I’ve never really thought about what it must feel like to be old. You know how it is; I’m decades away from even retirement, so why worry? I imagine that even if I’m 50 I probably wouldn’t think much about being old—that would involve actually accepting the possibility I’d grow old.
More so: I’ve never even thought about what it must mean to be old. I always kind of imagined that you’d be the same, except wiser and creakier. To some extent that’s true, but in others… it’s not. You lose mobility. Your mind becomes slower. The senses—taste, sight, hearing, even touch—aren’t what they used to be. And then there’s the full body of meaning behind the word “creaky”, which is pain.
Damn scary stuff. It’s not death, but we hate to think of it all the same. So of course we come up with stories that bring along procedures to extend life, bring back youth. Right now as I write this in the dawn of the 21st century, we even think we have the beginnings of the key to actually do this (even I know about all the telomere stuff).
I thought about those stories as I was reading Rollback. Usually the narrative structure of these things go: someone is 40 and wants to be young for-evahs, then they do get young, then bad things happen and we learn that you shouldn’t mess with God’s time schedule, the end.
It’s kind of uncool to toss your reader straight into what it feels like, what it means, to be 90. To be so aware of the end; the final destination approaching as you sit on the train of mortality, watching your life go by. To be so frail. To accept death. You are drenched in those feelings, that life. To be old with a partner who’s also old, in faithful lockstep to the grave.
And by uncool, I mean pretty cool. And Rollback is very much a people book; the science of getting young again is plausible but on the way-side. The questions are not about the science; the questions are about how the science affects the main characters—both the success and the failure of science, for the “rollback” works for Don but not for Sarah. The exploration is on the human side of the equation.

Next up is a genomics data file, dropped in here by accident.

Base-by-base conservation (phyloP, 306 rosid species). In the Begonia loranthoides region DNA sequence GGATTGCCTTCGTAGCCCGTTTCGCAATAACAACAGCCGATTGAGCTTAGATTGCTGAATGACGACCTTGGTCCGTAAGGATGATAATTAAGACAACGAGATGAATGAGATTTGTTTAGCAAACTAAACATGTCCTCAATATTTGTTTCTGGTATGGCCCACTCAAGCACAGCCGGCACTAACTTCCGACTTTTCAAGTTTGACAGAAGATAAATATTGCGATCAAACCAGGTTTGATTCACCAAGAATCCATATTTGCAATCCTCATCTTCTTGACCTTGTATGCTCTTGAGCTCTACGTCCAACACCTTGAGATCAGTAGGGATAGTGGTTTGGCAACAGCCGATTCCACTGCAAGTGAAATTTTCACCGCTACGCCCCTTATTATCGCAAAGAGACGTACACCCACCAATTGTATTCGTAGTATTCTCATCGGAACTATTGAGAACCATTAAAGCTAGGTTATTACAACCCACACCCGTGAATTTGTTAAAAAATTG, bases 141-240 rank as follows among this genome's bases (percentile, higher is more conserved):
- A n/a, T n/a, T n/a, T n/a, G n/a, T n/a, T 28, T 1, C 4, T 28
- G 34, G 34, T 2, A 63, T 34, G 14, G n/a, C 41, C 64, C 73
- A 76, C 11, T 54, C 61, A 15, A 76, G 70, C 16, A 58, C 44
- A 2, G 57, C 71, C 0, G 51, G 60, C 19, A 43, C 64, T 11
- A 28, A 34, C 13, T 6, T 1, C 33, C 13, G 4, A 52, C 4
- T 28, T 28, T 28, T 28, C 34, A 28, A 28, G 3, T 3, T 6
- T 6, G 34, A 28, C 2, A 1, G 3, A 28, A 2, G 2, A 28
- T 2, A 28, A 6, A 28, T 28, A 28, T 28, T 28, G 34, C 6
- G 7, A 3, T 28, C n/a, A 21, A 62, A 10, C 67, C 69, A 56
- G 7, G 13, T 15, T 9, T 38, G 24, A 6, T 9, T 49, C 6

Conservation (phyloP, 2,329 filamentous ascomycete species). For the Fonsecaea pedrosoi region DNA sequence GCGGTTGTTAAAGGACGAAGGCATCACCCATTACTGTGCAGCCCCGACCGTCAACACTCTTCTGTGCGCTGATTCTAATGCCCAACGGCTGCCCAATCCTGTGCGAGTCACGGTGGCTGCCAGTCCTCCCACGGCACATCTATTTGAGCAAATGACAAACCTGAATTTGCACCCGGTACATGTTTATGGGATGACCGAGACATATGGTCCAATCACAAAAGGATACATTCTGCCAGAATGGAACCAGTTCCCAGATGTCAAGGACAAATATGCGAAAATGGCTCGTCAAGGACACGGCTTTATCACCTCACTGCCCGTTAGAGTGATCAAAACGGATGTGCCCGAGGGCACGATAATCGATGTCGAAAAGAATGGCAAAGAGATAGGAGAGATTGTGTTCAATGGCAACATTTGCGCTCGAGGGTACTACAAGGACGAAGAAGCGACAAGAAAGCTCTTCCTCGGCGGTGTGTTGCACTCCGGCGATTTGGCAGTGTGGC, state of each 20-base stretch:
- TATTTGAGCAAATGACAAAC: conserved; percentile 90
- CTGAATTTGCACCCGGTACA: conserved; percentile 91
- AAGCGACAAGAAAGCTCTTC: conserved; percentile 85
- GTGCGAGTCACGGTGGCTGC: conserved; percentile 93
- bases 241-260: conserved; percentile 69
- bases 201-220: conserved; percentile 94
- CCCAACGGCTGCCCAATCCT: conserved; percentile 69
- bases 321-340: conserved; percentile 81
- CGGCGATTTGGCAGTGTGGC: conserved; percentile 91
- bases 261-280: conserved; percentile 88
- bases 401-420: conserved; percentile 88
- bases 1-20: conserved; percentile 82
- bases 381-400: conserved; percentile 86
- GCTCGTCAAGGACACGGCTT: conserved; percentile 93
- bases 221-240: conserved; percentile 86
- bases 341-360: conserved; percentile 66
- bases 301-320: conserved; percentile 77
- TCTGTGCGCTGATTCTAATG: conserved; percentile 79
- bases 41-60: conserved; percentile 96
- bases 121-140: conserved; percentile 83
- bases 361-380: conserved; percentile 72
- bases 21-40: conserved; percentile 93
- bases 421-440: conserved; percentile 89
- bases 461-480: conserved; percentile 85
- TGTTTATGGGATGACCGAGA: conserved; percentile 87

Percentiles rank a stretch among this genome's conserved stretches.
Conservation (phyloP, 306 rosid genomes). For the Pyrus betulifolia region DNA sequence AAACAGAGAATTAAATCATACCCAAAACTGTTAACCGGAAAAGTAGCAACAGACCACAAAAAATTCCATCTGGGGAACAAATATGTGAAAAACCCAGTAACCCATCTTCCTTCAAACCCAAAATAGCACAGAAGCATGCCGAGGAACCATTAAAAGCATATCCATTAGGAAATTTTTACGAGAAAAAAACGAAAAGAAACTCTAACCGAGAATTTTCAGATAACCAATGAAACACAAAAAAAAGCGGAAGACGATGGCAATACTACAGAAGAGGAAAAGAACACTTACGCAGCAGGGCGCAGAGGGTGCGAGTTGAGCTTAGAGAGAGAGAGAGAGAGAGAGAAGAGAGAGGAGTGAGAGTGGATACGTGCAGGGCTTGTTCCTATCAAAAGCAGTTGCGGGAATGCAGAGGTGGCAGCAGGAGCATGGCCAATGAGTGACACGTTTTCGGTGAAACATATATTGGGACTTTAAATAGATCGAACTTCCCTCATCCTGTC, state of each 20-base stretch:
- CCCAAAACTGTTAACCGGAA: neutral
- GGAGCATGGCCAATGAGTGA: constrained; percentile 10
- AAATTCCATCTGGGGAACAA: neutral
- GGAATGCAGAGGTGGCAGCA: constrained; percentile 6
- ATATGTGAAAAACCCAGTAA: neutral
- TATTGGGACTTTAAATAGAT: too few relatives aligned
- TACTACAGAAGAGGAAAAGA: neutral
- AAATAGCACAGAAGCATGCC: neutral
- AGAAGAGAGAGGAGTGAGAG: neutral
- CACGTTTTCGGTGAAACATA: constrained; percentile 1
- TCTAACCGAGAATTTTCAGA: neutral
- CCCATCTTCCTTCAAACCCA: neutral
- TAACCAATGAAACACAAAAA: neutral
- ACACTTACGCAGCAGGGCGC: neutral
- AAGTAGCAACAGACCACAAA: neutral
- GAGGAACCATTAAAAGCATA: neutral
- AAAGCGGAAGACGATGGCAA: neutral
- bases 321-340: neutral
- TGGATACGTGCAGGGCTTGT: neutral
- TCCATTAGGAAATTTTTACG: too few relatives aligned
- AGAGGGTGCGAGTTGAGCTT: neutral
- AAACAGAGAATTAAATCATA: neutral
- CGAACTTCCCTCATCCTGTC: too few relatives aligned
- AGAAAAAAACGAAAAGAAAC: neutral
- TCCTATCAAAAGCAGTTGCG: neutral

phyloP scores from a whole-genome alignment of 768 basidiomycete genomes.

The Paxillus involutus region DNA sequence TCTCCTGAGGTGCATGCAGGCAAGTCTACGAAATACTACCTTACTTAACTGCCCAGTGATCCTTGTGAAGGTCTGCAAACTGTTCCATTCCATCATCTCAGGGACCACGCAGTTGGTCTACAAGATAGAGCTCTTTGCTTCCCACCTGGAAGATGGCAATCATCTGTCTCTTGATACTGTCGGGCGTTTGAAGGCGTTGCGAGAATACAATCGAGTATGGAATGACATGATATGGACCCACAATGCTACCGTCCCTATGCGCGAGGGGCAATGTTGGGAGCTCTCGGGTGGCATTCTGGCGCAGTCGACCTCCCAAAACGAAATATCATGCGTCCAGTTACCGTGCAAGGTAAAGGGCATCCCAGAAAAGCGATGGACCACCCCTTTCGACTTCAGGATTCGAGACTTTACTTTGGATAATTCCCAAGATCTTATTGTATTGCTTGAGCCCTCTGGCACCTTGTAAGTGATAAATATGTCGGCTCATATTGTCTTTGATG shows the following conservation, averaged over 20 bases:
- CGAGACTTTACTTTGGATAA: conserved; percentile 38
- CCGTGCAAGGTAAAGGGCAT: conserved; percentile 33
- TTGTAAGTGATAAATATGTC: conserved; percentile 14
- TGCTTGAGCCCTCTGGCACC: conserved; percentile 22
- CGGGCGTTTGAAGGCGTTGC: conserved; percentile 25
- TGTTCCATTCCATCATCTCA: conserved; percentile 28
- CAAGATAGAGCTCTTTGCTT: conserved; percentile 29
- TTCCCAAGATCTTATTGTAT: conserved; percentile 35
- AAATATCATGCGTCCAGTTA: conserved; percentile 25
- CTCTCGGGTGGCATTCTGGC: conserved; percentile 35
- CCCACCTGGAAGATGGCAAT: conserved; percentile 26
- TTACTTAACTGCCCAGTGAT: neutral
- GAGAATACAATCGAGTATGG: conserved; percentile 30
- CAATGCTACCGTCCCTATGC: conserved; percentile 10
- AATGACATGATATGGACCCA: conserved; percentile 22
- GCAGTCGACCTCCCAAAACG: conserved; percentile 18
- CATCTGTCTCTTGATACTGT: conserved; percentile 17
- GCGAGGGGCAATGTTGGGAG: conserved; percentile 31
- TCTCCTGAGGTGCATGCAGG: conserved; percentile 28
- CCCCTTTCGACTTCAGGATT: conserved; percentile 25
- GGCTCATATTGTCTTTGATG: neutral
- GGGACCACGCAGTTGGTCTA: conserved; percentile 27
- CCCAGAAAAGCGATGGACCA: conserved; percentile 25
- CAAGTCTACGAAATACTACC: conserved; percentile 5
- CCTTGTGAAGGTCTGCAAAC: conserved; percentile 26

The question of “what happens when you’re suddenly young again?” is explored in shades of reality. By which I mean science, and not religion; the damnation of the ages does not land on Don’s head (though he probably wishes it would at some points) simply because he’s rolled back the years. Instead, he has the rather more ignoble indignity of going through youth with an older eye, both wise and foolish in what he remembers and forgets about lessons and consequences. (I wanted to smack him a few times, actually.)
And if that’s all there was, it still would have been a touching book. Out of all the nominees, it’s the only one that made me cry.
However, that’s not all there is to Rollback. The plot also involves a First Contact story, which makes you think, “Whut? Is this some kind of random distraction?” But of course, the first contact story ties into the theme of aging, because the contact is made through radio signals, which take many years to traverse space. The aliens specifically want to talk to Sarah—the only problem being that Sarah can only get out barely two replies before she expires, and the aliens live much longer than that.
(This part of the plot is amusing to me, because Sawyer made some of the techniques that would actually go into decoding an alien reply understandable and engaging. Even though there were equations dripping down the page at one point. Neat trick.
Also? The pizza and the late night research and the collegy stuff? I’m not too far away from it. It was so very real. I could taste the cold manky pizza and remember not caring because I was too busy hacking. Not at alien codes, mind you, but still.)
Rollback is not clearly just one thing (rejuvenation) and not clearly the other (first contact), but is obviously both, which might make you conclude that it’s unfocused. But if you forget about trying to classify Rollback and just think of it as a yarn about being old, then being young and being old, then being young, with aliens, it’s more than just quite alright (although I think the future’s word for “cool” is lame, so I’m just going to put “cool” here).
But man. I so do not want to get old.